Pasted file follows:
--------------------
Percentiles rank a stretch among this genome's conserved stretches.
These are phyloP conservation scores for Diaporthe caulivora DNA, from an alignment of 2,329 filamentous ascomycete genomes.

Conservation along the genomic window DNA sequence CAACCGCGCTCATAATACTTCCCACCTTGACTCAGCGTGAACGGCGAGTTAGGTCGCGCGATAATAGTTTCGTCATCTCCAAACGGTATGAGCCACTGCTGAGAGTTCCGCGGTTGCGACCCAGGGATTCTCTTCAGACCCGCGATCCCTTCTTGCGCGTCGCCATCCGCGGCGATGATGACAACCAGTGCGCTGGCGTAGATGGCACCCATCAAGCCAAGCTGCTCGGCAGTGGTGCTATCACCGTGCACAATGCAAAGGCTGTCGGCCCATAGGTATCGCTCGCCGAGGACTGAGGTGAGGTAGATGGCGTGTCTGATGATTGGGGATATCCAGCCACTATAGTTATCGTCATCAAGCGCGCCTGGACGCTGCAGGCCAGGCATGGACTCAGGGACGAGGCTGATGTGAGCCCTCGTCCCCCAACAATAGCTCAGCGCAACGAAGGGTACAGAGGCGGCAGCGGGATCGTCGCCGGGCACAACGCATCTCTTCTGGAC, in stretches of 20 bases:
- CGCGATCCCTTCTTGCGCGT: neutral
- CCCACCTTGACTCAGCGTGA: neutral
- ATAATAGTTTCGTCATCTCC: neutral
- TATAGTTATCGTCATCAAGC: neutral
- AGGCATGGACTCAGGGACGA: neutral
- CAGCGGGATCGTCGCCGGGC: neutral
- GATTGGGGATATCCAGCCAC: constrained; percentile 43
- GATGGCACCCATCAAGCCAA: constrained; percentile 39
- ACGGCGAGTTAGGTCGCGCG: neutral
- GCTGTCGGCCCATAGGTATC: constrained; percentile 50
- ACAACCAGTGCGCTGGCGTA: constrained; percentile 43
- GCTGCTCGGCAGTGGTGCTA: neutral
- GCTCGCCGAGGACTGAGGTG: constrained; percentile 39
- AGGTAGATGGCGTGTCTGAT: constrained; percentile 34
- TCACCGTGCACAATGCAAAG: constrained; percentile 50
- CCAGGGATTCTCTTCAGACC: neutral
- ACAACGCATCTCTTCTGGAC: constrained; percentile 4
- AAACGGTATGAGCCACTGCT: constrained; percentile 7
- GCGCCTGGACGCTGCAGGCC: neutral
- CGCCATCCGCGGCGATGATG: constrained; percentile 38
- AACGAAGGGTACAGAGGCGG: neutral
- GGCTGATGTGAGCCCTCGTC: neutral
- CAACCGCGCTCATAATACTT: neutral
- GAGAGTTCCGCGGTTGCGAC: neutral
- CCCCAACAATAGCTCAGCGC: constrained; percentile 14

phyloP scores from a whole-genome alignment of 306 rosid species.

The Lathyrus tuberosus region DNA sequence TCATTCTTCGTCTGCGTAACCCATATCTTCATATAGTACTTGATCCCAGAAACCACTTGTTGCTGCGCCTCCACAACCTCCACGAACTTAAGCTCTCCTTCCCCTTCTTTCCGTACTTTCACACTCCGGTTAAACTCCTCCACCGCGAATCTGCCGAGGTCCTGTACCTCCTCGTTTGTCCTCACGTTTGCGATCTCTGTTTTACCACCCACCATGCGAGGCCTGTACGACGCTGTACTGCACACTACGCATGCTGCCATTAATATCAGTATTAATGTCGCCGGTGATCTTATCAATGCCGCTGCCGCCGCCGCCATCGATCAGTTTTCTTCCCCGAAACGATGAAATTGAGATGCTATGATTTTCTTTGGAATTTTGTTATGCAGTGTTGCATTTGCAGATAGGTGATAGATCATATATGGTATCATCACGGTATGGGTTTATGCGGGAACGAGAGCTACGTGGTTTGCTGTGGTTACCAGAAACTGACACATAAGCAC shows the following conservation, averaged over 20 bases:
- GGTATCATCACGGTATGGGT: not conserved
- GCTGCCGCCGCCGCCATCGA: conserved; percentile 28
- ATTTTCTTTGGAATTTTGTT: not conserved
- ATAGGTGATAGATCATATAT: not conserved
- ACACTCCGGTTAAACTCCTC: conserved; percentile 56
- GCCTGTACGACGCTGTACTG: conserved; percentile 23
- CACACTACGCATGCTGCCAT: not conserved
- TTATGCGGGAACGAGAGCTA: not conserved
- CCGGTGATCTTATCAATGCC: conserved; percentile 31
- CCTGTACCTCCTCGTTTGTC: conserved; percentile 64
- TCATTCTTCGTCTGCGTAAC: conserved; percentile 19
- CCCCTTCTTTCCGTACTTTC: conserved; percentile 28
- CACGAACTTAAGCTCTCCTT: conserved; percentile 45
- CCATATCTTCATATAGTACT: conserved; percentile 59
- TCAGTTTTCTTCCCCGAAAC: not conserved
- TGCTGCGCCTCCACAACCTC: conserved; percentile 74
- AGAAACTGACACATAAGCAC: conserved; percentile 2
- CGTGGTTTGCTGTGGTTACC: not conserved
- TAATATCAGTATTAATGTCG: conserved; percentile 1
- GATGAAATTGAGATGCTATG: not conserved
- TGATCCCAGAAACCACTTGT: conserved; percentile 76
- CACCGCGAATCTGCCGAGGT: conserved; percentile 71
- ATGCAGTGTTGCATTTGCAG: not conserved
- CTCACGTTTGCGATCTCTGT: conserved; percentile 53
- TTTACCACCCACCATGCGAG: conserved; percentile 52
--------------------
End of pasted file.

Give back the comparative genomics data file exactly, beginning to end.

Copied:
Percentiles rank a stretch among this genome's conserved stretches.
These are phyloP conservation scores for Diaporthe caulivora DNA, from an alignment of 2,329 filamentous ascomycete genomes.

Conservation along the genomic window DNA sequence CAACCGCGCTCATAATACTTCCCACCTTGACTCAGCGTGAACGGCGAGTTAGGTCGCGCGATAATAGTTTCGTCATCTCCAAACGGTATGAGCCACTGCTGAGAGTTCCGCGGTTGCGACCCAGGGATTCTCTTCAGACCCGCGATCCCTTCTTGCGCGTCGCCATCCGCGGCGATGATGACAACCAGTGCGCTGGCGTAGATGGCACCCATCAAGCCAAGCTGCTCGGCAGTGGTGCTATCACCGTGCACAATGCAAAGGCTGTCGGCCCATAGGTATCGCTCGCCGAGGACTGAGGTGAGGTAGATGGCGTGTCTGATGATTGGGGATATCCAGCCACTATAGTTATCGTCATCAAGCGCGCCTGGACGCTGCAGGCCAGGCATGGACTCAGGGACGAGGCTGATGTGAGCCCTCGTCCCCCAACAATAGCTCAGCGCAACGAAGGGTACAGAGGCGGCAGCGGGATCGTCGCCGGGCACAACGCATCTCTTCTGGAC, in stretches of 20 bases:
- CGCGATCCCTTCTTGCGCGT: neutral
- CCCACCTTGACTCAGCGTGA: neutral
- ATAATAGTTTCGTCATCTCC: neutral
- TATAGTTATCGTCATCAAGC: neutral
- AGGCATGGACTCAGGGACGA: neutral
- CAGCGGGATCGTCGCCGGGC: neutral
- GATTGGGGATATCCAGCCAC: constrained; percentile 43
- GATGGCACCCATCAAGCCAA: constrained; percentile 39
- ACGGCGAGTTAGGTCGCGCG: neutral
- GCTGTCGGCCCATAGGTATC: constrained; percentile 50
- ACAACCAGTGCGCTGGCGTA: constrained; percentile 43
- GCTGCTCGGCAGTGGTGCTA: neutral
- GCTCGCCGAGGACTGAGGTG: constrained; percentile 39
- AGGTAGATGGCGTGTCTGAT: constrained; percentile 34
- TCACCGTGCACAATGCAAAG: constrained; percentile 50
- CCAGGGATTCTCTTCAGACC: neutral
- ACAACGCATCTCTTCTGGAC: constrained; percentile 4
- AAACGGTATGAGCCACTGCT: constrained; percentile 7
- GCGCCTGGACGCTGCAGGCC: neutral
- CGCCATCCGCGGCGATGATG: constrained; percentile 38
- AACGAAGGGTACAGAGGCGG: neutral
- GGCTGATGTGAGCCCTCGTC: neutral
- CAACCGCGCTCATAATACTT: neutral
- GAGAGTTCCGCGGTTGCGAC: neutral
- CCCCAACAATAGCTCAGCGC: constrained; percentile 14

phyloP scores from a whole-genome alignment of 306 rosid species.

The Lathyrus tuberosus region DNA sequence TCATTCTTCGTCTGCGTAACCCATATCTTCATATAGTACTTGATCCCAGAAACCACTTGTTGCTGCGCCTCCACAACCTCCACGAACTTAAGCTCTCCTTCCCCTTCTTTCCGTACTTTCACACTCCGGTTAAACTCCTCCACCGCGAATCTGCCGAGGTCCTGTACCTCCTCGTTTGTCCTCACGTTTGCGATCTCTGTTTTACCACCCACCATGCGAGGCCTGTACGACGCTGTACTGCACACTACGCATGCTGCCATTAATATCAGTATTAATGTCGCCGGTGATCTTATCAATGCCGCTGCCGCCGCCGCCATCGATCAGTTTTCTTCCCCGAAACGATGAAATTGAGATGCTATGATTTTCTTTGGAATTTTGTTATGCAGTGTTGCATTTGCAGATAGGTGATAGATCATATATGGTATCATCACGGTATGGGTTTATGCGGGAACGAGAGCTACGTGGTTTGCTGTGGTTACCAGAAACTGACACATAAGCAC shows the following conservation, averaged over 20 bases:
- GGTATCATCACGGTATGGGT: not conserved
- GCTGCCGCCGCCGCCATCGA: conserved; percentile 28
- ATTTTCTTTGGAATTTTGTT: not conserved
- ATAGGTGATAGATCATATAT: not conserved
- ACACTCCGGTTAAACTCCTC: conserved; percentile 56
- GCCTGTACGACGCTGTACTG: conserved; percentile 23
- CACACTACGCATGCTGCCAT: not conserved
- TTATGCGGGAACGAGAGCTA: not conserved
- CCGGTGATCTTATCAATGCC: conserved; percentile 31
- CCTGTACCTCCTCGTTTGTC: conserved; percentile 64
- TCATTCTTCGTCTGCGTAAC: conserved; percentile 19
- CCCCTTCTTTCCGTACTTTC: conserved; percentile 28
- CACGAACTTAAGCTCTCCTT: conserved; percentile 45
- CCATATCTTCATATAGTACT: conserved; percentile 59
- TCAGTTTTCTTCCCCGAAAC: not conserved
- TGCTGCGCCTCCACAACCTC: conserved; percentile 74
- AGAAACTGACACATAAGCAC: conserved; percentile 2
- CGTGGTTTGCTGTGGTTACC: not conserved
- TAATATCAGTATTAATGTCG: conserved; percentile 1
- GATGAAATTGAGATGCTATG: not conserved
- TGATCCCAGAAACCACTTGT: conserved; percentile 76
- CACCGCGAATCTGCCGAGGT: conserved; percentile 71
- ATGCAGTGTTGCATTTGCAG: not conserved
- CTCACGTTTGCGATCTCTGT: conserved; percentile 53
- TTTACCACCCACCATGCGAG: conserved; percentile 52